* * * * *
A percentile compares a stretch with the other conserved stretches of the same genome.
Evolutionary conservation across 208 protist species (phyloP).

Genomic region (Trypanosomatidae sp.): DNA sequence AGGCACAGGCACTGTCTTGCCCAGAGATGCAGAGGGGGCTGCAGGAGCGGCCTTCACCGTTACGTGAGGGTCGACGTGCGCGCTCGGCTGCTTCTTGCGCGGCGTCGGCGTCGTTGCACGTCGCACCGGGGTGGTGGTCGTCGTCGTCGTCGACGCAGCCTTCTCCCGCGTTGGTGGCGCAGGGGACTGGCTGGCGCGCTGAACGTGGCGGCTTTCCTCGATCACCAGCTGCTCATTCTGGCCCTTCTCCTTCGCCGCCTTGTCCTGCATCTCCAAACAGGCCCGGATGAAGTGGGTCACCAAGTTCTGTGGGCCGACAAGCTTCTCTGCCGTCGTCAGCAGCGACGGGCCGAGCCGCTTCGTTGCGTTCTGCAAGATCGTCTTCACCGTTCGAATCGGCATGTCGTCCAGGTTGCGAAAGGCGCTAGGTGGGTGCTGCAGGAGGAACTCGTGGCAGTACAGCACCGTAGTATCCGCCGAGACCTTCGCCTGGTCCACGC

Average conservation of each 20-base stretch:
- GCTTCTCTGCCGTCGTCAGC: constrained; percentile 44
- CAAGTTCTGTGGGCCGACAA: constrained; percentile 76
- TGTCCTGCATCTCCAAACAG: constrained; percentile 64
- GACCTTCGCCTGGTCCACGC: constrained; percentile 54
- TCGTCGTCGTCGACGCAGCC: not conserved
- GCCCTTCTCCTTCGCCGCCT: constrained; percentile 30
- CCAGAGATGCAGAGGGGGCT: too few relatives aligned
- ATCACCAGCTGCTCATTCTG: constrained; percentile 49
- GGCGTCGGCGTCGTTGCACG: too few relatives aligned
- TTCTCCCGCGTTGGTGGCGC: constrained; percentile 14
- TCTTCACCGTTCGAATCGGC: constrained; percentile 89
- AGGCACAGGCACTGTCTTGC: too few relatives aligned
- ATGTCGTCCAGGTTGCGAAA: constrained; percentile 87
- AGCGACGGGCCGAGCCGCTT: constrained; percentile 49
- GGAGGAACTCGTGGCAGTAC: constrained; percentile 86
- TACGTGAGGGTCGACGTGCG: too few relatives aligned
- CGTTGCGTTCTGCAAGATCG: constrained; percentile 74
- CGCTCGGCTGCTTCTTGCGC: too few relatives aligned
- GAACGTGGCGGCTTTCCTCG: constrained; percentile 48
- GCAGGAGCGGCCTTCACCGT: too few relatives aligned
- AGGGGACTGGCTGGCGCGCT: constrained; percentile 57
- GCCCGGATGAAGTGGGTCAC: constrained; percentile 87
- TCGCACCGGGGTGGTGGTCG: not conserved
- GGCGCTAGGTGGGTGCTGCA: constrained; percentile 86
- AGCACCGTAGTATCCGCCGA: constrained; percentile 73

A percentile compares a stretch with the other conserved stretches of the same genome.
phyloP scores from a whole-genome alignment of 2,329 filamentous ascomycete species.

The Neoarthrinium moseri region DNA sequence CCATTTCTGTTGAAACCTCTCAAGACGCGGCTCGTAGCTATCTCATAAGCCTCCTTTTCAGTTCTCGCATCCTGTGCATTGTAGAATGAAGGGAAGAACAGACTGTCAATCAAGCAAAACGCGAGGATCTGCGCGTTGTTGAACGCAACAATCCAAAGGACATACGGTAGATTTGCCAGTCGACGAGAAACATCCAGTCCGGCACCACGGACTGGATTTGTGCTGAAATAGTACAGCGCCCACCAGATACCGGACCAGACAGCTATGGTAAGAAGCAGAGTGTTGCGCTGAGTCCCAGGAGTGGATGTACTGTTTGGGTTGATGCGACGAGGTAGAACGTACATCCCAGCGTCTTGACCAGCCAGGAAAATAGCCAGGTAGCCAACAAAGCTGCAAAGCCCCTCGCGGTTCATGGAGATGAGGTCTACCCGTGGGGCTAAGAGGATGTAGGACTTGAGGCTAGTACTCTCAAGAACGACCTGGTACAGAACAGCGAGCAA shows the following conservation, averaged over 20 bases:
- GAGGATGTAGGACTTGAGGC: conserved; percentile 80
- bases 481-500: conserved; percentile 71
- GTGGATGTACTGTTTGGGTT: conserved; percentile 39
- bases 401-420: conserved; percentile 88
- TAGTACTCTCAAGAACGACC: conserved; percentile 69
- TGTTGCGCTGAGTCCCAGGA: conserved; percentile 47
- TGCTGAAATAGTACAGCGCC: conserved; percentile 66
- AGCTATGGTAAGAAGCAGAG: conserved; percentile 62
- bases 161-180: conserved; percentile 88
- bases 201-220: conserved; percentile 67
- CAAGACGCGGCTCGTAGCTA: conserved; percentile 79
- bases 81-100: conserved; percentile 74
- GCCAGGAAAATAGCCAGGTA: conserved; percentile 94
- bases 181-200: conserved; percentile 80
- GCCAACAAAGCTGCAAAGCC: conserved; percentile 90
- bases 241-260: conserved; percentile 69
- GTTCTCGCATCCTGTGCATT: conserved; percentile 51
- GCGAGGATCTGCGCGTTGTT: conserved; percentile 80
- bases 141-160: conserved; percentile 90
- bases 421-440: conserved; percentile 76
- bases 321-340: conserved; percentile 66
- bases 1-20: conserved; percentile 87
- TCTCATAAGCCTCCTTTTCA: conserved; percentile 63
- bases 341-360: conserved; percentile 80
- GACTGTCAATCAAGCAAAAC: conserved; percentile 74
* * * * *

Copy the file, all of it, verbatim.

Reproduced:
A percentile compares a stretch with the other conserved stretches of the same genome.
Evolutionary conservation across 208 protist species (phyloP).

Genomic region (Trypanosomatidae sp.): DNA sequence AGGCACAGGCACTGTCTTGCCCAGAGATGCAGAGGGGGCTGCAGGAGCGGCCTTCACCGTTACGTGAGGGTCGACGTGCGCGCTCGGCTGCTTCTTGCGCGGCGTCGGCGTCGTTGCACGTCGCACCGGGGTGGTGGTCGTCGTCGTCGTCGACGCAGCCTTCTCCCGCGTTGGTGGCGCAGGGGACTGGCTGGCGCGCTGAACGTGGCGGCTTTCCTCGATCACCAGCTGCTCATTCTGGCCCTTCTCCTTCGCCGCCTTGTCCTGCATCTCCAAACAGGCCCGGATGAAGTGGGTCACCAAGTTCTGTGGGCCGACAAGCTTCTCTGCCGTCGTCAGCAGCGACGGGCCGAGCCGCTTCGTTGCGTTCTGCAAGATCGTCTTCACCGTTCGAATCGGCATGTCGTCCAGGTTGCGAAAGGCGCTAGGTGGGTGCTGCAGGAGGAACTCGTGGCAGTACAGCACCGTAGTATCCGCCGAGACCTTCGCCTGGTCCACGC

Average conservation of each 20-base stretch:
- GCTTCTCTGCCGTCGTCAGC: constrained; percentile 44
- CAAGTTCTGTGGGCCGACAA: constrained; percentile 76
- TGTCCTGCATCTCCAAACAG: constrained; percentile 64
- GACCTTCGCCTGGTCCACGC: constrained; percentile 54
- TCGTCGTCGTCGACGCAGCC: not conserved
- GCCCTTCTCCTTCGCCGCCT: constrained; percentile 30
- CCAGAGATGCAGAGGGGGCT: too few relatives aligned
- ATCACCAGCTGCTCATTCTG: constrained; percentile 49
- GGCGTCGGCGTCGTTGCACG: too few relatives aligned
- TTCTCCCGCGTTGGTGGCGC: constrained; percentile 14
- TCTTCACCGTTCGAATCGGC: constrained; percentile 89
- AGGCACAGGCACTGTCTTGC: too few relatives aligned
- ATGTCGTCCAGGTTGCGAAA: constrained; percentile 87
- AGCGACGGGCCGAGCCGCTT: constrained; percentile 49
- GGAGGAACTCGTGGCAGTAC: constrained; percentile 86
- TACGTGAGGGTCGACGTGCG: too few relatives aligned
- CGTTGCGTTCTGCAAGATCG: constrained; percentile 74
- CGCTCGGCTGCTTCTTGCGC: too few relatives aligned
- GAACGTGGCGGCTTTCCTCG: constrained; percentile 48
- GCAGGAGCGGCCTTCACCGT: too few relatives aligned
- AGGGGACTGGCTGGCGCGCT: constrained; percentile 57
- GCCCGGATGAAGTGGGTCAC: constrained; percentile 87
- TCGCACCGGGGTGGTGGTCG: not conserved
- GGCGCTAGGTGGGTGCTGCA: constrained; percentile 86
- AGCACCGTAGTATCCGCCGA: constrained; percentile 73

A percentile compares a stretch with the other conserved stretches of the same genome.
phyloP scores from a whole-genome alignment of 2,329 filamentous ascomycete species.

The Neoarthrinium moseri region DNA sequence CCATTTCTGTTGAAACCTCTCAAGACGCGGCTCGTAGCTATCTCATAAGCCTCCTTTTCAGTTCTCGCATCCTGTGCATTGTAGAATGAAGGGAAGAACAGACTGTCAATCAAGCAAAACGCGAGGATCTGCGCGTTGTTGAACGCAACAATCCAAAGGACATACGGTAGATTTGCCAGTCGACGAGAAACATCCAGTCCGGCACCACGGACTGGATTTGTGCTGAAATAGTACAGCGCCCACCAGATACCGGACCAGACAGCTATGGTAAGAAGCAGAGTGTTGCGCTGAGTCCCAGGAGTGGATGTACTGTTTGGGTTGATGCGACGAGGTAGAACGTACATCCCAGCGTCTTGACCAGCCAGGAAAATAGCCAGGTAGCCAACAAAGCTGCAAAGCCCCTCGCGGTTCATGGAGATGAGGTCTACCCGTGGGGCTAAGAGGATGTAGGACTTGAGGCTAGTACTCTCAAGAACGACCTGGTACAGAACAGCGAGCAA shows the following conservation, averaged over 20 bases:
- GAGGATGTAGGACTTGAGGC: conserved; percentile 80
- bases 481-500: conserved; percentile 71
- GTGGATGTACTGTTTGGGTT: conserved; percentile 39
- bases 401-420: conserved; percentile 88
- TAGTACTCTCAAGAACGACC: conserved; percentile 69
- TGTTGCGCTGAGTCCCAGGA: conserved; percentile 47
- TGCTGAAATAGTACAGCGCC: conserved; percentile 66
- AGCTATGGTAAGAAGCAGAG: conserved; percentile 62
- bases 161-180: conserved; percentile 88
- bases 201-220: conserved; percentile 67
- CAAGACGCGGCTCGTAGCTA: conserved; percentile 79
- bases 81-100: conserved; percentile 74
- GCCAGGAAAATAGCCAGGTA: conserved; percentile 94
- bases 181-200: conserved; percentile 80
- GCCAACAAAGCTGCAAAGCC: conserved; percentile 90
- bases 241-260: conserved; percentile 69
- GTTCTCGCATCCTGTGCATT: conserved; percentile 51
- GCGAGGATCTGCGCGTTGTT: conserved; percentile 80
- bases 141-160: conserved; percentile 90
- bases 421-440: conserved; percentile 76
- bases 321-340: conserved; percentile 66
- bases 1-20: conserved; percentile 87
- TCTCATAAGCCTCCTTTTCA: conserved; percentile 63
- bases 341-360: conserved; percentile 80
- GACTGTCAATCAAGCAAAAC: conserved; percentile 74